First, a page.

As a government report showed yesterday that sales at the nation's retailers plunged to record lows in October, employees at Lauman's Home Furnishings in Perry Hall prepared to shut down for good. Sales at the 27-year-old furniture store on Belair Road slowed during the past year after customers lost jobs, were turned down for credit or put off buying new sofas, chairs and other furnishings amid the housing slump. But in the past two months, "It just really went beyond slow, and what else do you do?"
NEWS
By Laura Barnhardt and Laura Barnhardt,Sun reporter | June 27, 2008
Maryland officials should not block a liquefied natural gas terminal proposed in eastern Baltimore County, the federal Department of Commerce said yesterday in a decision that could provide more momentum for the project's approval. Commerce Secretary Carlos M. Gutierrez concluded that the need for natural gas outweighs any environmental damage that could be caused by the LNG terminal and the dredging that would be needed in the Patapsco River to accommodate the tankers importing the fuel.
BUSINESS
By Allison Connolly and Allison Connolly,SUN REPORTER | November 22, 2007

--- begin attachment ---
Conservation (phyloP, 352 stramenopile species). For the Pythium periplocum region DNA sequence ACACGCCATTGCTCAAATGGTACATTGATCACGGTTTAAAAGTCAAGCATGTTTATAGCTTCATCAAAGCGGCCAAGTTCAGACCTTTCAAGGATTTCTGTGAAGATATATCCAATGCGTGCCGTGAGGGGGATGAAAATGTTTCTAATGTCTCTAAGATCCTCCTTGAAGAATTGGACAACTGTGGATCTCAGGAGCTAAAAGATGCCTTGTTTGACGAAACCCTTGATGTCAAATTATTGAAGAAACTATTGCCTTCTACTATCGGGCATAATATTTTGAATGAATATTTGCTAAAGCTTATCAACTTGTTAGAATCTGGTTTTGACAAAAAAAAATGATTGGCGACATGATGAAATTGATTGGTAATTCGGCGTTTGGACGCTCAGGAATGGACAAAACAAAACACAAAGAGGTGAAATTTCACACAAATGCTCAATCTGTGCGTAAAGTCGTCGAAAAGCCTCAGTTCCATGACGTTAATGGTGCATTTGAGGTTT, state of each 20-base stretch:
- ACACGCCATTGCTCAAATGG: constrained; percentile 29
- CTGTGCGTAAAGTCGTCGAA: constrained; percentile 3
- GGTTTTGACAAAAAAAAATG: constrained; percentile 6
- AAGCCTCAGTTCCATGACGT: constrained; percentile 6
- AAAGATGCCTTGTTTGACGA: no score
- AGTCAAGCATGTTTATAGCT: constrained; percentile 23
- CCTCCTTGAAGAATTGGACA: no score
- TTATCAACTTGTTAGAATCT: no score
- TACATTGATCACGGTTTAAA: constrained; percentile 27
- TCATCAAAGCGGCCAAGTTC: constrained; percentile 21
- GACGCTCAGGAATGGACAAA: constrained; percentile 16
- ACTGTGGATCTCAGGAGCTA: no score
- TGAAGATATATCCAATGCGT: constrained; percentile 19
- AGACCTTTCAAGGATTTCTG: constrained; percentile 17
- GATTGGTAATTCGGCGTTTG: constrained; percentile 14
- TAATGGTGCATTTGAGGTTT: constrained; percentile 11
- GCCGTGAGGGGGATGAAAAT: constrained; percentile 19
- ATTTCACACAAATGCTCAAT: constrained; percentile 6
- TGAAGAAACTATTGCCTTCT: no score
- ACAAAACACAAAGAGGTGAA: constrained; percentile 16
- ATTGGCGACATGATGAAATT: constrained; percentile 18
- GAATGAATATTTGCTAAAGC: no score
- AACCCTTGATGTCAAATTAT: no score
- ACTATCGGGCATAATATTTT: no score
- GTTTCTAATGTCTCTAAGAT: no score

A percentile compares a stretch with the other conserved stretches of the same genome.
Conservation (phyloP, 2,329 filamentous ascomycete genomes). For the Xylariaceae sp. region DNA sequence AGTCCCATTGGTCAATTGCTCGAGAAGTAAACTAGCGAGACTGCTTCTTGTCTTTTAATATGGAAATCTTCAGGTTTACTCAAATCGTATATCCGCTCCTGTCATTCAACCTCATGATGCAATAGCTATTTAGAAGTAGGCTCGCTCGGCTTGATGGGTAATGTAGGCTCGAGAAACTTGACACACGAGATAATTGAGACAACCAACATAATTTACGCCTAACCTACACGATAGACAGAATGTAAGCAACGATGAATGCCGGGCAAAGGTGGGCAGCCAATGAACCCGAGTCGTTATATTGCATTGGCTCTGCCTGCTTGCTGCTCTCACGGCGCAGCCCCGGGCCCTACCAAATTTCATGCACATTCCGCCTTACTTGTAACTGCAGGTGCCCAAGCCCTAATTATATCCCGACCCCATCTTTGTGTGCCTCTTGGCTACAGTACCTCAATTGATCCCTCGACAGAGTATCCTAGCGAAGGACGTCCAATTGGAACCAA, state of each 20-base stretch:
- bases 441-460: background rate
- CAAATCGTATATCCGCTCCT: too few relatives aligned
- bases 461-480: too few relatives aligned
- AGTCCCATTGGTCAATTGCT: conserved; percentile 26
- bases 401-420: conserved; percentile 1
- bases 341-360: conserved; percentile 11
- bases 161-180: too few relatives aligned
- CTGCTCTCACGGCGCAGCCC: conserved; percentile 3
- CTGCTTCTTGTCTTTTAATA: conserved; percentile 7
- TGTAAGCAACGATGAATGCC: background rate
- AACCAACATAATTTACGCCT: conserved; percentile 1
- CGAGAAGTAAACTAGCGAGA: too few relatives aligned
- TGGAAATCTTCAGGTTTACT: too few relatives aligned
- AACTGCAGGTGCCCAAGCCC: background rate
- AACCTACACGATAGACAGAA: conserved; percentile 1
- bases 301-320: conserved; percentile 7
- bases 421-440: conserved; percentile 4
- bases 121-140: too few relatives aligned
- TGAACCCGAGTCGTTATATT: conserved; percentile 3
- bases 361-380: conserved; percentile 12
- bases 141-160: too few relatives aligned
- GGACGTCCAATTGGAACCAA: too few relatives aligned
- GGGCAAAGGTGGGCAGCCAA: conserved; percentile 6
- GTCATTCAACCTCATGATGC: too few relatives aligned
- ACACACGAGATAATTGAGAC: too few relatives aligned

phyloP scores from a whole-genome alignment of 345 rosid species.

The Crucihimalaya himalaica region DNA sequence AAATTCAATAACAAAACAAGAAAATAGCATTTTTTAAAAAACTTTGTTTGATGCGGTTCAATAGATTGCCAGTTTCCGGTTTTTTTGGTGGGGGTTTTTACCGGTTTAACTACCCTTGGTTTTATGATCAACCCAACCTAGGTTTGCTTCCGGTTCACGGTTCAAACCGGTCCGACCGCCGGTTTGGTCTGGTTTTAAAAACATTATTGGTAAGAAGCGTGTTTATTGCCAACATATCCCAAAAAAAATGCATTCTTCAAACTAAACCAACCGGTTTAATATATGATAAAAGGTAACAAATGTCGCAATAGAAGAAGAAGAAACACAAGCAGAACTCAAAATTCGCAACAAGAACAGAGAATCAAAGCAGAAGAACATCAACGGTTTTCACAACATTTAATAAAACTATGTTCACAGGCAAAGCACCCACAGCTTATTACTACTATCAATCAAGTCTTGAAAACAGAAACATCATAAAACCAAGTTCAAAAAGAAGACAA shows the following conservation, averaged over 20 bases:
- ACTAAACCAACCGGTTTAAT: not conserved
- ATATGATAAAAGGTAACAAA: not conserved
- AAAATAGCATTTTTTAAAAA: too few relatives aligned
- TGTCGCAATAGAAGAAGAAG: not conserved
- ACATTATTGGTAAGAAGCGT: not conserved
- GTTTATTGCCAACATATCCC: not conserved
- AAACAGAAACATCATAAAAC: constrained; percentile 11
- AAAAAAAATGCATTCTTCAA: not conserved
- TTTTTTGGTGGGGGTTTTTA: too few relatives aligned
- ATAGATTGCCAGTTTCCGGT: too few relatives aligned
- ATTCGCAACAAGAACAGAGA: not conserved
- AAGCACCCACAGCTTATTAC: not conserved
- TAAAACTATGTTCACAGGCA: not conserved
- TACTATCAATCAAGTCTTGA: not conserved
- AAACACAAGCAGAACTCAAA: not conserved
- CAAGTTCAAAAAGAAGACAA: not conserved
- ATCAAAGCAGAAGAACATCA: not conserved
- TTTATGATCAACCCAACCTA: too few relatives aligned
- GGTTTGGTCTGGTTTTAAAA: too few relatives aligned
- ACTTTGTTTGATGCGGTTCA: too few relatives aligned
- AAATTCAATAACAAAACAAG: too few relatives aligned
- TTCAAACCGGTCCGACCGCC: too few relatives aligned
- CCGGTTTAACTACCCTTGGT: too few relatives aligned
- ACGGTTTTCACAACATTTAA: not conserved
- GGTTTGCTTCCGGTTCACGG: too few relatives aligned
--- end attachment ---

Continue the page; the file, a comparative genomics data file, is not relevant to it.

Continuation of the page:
Dealing a blow to a major Western Maryland manufacturer, the U.S. International Trade Commission decided not to slap tariffs on cheaper Asian paper imports. The 5-1 decision to overturn a decision by the Commerce Department to impose anti-dumping and anti-subsidy duties on coated and glossy paper from China, Indonesia and South Korea could have repercussions for NewPage Corp.'s Luke paper mill, with 950 employees the largest manufacturing plant in Allegany County. NewPage had filed the complaint seeking punitive tariffs, claiming the imports were being illegally subsidized and sold at unfairly low prices.
BUSINESS
By Allison Connolly and Allison Connolly,Sun reporter | March 31, 2007
The Commerce Department approved duties on imports of coated paper from China yesterday, brightening the future for several hundred workers at the NewPage paper mill in Allegany County and setting a precedent for other industries that have complained about unfair trade with China. Workers at the plant in Luke just saw 130 colleagues laid off after Dayton, Ohio-based NewPage Corp. permanently shut down line No. 7, blaming China for its woes. The company also temporarily idled a production line in Maine, which affected more than 50 jobs.
BUSINESS
By KNIGHT RIDDER/TRIBUNE | December 1, 2004
WASHINGTON - Some Chinese shrimp exporters will have to pay discouragingly hefty tariffs of more than 100 percent if they want their products to appear on American dinner tables, the Commerce Department ruled yesterday. The department's International Trade Commission also placed lower-than-expected tariffs on shrimp imports from Vietnam in a move likely to relieve pressure on the U.S. import market and prevent a surge in retail prices. The decisions were seen as a victory by the domestic shrimp industry, which has suffered in recent years as cheap shrimp imports from Latin America and Asia have increased supplies and dropped prices in the United States.